If you think Tokyo is just another big city, comparable to New York and London, then you’re up for a big surprise. This city is different! It’s organized and chaotic, calm and loud, crazy and overwhelming at the same time. As much as you hear about Tokyo, you have to see it to believe it. And with a massive jet lag there’s no better place to keep you awake and excited to start your time in Japan.
Video: My Favorite Things to Do & Places to Eat in Toyko
I soon realised that it’s almost impossible to explain and show what it’s like to be here. So I’m hoping this video will do the trick.
Fortune Telling at Senso-Ji temple
Every time you visit a temple in Japan, you’ll see (and hear!) people shaking a metal box and tie little pieces of paper around a metal wire. These are o-mikuji, fortunes written on paper. If the fortune is good, you can keep it. If it’s bad, you should wrap it around these wires.
Incense rubbing for good health
Another thing you can’t miss is the huge incense burner in front of the Senso-ji temple. Having pains somewhere? Rub that part of your body with the incense smoke and the aches should go away.
In a city that feels so organized it’s easy to forget how many people actually live and work in Tokyo. Until you go to Shibuya Cross, the busiest intersection in the world. Crossing the street with thousands of people at the same time…And of course, it works.
Wedding season at the Meiji Shrine
We came to see Tokyo’s largest shrine Meiji-Jingu, but got slightly distracted by all the weddings that were going on. Whether it was wedding season or if this is just an ordinary day, I’m not sure, but it was certainly interesting to watch.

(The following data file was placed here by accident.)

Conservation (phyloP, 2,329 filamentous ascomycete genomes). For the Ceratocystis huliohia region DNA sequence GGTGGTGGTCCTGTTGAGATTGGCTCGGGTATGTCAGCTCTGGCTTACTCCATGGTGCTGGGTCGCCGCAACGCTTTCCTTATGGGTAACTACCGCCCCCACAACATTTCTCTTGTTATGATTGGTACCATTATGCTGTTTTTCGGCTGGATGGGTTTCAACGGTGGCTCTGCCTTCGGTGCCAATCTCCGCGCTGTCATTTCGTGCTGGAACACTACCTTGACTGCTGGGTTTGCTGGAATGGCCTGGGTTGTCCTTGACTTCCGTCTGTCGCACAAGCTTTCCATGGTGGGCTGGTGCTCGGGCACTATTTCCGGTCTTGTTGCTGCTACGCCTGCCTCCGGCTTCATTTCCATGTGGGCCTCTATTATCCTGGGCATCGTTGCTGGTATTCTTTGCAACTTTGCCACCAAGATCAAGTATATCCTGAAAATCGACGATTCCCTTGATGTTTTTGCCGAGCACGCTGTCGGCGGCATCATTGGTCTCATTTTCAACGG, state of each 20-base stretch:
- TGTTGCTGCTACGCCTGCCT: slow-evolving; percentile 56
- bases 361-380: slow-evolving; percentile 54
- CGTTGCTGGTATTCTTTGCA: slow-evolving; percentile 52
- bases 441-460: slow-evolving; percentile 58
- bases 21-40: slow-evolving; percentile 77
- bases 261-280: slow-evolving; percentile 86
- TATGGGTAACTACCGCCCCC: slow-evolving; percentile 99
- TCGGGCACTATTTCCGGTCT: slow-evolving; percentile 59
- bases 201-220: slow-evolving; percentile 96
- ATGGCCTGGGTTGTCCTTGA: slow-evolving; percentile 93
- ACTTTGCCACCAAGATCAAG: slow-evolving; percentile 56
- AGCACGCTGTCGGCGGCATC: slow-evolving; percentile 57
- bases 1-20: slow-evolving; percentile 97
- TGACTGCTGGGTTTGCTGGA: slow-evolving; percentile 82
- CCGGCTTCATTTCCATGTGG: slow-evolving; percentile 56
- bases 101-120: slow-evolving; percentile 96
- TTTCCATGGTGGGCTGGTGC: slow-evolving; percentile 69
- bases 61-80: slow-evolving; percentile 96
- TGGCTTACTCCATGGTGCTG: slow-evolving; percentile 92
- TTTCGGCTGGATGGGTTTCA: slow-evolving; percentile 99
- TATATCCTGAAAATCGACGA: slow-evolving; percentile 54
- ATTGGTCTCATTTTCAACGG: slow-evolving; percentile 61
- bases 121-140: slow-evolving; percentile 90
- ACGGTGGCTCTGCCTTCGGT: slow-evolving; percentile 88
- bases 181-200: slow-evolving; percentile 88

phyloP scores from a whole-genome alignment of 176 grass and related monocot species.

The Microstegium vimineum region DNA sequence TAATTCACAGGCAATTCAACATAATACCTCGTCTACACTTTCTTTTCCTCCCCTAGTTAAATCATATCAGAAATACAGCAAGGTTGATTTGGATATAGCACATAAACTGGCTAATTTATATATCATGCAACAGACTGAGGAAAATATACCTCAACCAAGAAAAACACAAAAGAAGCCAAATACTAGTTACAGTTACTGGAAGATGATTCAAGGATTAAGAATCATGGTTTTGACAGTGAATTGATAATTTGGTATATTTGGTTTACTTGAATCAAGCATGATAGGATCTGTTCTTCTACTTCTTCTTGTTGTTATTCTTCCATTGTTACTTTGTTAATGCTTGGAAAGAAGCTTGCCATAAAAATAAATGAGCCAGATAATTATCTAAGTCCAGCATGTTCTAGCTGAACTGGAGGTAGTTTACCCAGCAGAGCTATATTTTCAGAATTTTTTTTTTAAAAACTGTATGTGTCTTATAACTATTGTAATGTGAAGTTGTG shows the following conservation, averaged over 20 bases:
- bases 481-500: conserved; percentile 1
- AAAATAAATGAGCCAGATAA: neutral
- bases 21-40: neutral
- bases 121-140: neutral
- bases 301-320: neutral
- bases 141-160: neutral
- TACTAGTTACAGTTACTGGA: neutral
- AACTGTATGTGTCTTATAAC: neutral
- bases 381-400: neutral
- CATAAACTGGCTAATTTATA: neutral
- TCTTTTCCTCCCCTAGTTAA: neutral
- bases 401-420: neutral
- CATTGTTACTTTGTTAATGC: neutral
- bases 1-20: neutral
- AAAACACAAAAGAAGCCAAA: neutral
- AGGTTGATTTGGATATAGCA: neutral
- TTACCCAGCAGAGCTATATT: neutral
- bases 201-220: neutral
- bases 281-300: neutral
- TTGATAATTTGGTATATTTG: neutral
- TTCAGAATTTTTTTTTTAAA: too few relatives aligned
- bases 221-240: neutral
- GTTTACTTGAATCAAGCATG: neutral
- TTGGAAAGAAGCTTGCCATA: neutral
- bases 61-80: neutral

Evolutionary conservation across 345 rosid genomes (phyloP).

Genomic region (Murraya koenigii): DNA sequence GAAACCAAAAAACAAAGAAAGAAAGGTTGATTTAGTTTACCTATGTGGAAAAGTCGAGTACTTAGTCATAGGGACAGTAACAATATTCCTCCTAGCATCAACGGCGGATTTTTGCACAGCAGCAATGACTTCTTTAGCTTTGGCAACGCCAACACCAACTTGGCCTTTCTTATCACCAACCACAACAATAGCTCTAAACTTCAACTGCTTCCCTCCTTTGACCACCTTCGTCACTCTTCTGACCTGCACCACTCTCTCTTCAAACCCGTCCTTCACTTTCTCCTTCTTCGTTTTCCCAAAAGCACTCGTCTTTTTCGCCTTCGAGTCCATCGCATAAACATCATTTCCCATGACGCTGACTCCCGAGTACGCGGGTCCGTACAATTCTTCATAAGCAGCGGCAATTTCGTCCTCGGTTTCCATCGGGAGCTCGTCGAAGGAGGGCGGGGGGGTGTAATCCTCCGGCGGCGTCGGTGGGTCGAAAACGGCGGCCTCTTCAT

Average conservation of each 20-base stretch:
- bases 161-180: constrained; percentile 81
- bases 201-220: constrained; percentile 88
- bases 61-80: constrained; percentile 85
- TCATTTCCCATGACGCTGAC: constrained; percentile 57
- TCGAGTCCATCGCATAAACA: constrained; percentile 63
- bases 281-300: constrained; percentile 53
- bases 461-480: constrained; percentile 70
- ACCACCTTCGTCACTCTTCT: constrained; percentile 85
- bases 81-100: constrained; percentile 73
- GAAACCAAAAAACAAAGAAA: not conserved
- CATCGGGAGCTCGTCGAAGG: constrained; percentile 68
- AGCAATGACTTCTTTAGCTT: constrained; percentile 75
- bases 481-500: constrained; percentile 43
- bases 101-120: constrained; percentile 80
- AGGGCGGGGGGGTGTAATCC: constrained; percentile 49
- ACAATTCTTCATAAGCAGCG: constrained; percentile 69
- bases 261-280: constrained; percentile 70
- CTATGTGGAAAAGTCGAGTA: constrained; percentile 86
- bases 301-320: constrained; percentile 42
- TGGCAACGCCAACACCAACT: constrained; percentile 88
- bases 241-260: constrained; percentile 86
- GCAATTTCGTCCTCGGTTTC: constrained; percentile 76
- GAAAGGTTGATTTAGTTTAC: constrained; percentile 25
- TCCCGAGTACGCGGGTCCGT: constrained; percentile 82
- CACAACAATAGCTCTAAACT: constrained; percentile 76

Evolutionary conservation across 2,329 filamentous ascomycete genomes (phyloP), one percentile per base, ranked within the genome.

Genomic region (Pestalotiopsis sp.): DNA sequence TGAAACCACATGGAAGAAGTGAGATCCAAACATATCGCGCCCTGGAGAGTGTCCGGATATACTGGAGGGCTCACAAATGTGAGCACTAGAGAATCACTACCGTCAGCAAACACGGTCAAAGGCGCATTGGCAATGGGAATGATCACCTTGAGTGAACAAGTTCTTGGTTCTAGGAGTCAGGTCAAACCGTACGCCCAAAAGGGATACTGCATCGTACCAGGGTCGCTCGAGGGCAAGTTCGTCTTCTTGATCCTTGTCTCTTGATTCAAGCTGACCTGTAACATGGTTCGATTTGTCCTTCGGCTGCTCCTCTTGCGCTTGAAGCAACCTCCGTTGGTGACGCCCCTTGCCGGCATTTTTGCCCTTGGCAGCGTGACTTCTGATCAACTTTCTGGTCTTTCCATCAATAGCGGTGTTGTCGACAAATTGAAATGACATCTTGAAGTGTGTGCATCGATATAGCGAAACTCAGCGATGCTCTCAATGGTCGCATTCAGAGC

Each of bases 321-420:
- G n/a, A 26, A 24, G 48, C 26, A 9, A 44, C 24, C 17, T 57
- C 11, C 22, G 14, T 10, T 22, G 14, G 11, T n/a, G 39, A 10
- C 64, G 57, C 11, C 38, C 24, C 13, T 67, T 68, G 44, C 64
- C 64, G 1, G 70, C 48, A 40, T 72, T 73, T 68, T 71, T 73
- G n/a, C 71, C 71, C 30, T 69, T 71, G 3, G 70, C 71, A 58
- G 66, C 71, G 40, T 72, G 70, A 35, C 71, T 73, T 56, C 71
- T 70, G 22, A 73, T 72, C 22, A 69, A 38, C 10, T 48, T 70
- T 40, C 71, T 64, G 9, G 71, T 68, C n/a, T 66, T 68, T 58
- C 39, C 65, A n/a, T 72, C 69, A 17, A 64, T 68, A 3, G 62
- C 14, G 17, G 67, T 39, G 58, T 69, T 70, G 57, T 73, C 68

It took an army of assistants to take the group portrait, but once everybody was sitting and smiling exactly like they were supposed to, it was one shot and the next group could sit down and do the same.
At first I wasn’t sure what these fountains in front of a temple or shrine were for. I saw people drinking the water, washing their hands.
Turns out, they’re for both as part of a symbolic purification ritual before you enter the temple to worship. You wash your hands and mouth (and your mind) at a temizuya.
Food in Tokyo: Fluffy Souffle Pancakes
I had done my research of course… And if there was one thing that caught my eye over and over again, it were these soufflé pancakes.
The best place in Tokyo to try them is Flipper’s. They have several restaurants in Tokyo, but I had them here. It’s a small restaurant, so you probably have to wait in line but in this case it’s worth it.
And if after all that sweet stuff you need some good coffee, walk to Little Nap Coffee Roasters.
Memory Lane’s Food Alley
One of the highlights in Tokyo for me was eating in Memory Lane, also known as ‘Piss Alley’ in Shinjuku. It’s easy to miss, but walk in and you’ll find a world of tiny bars and eateries.
It’s mostly known for its yakitori, but as long as you can put it on a grill they’ll serve it.
Lost in Translation at the New York Bar
If you’ve seen the movie Lost in Translation, then you know about this place: the New York Bar on the 52nd floor of the Park Hyatt Hotel.
You can’t leave Tokyo without having a cocktail here and enjoy the spectacular view. Sipping your $20 drink, listening to some jazz music in the background, looking over the city you’ll be again reminded what a unique city Tokyo is. Until next time Tokyo!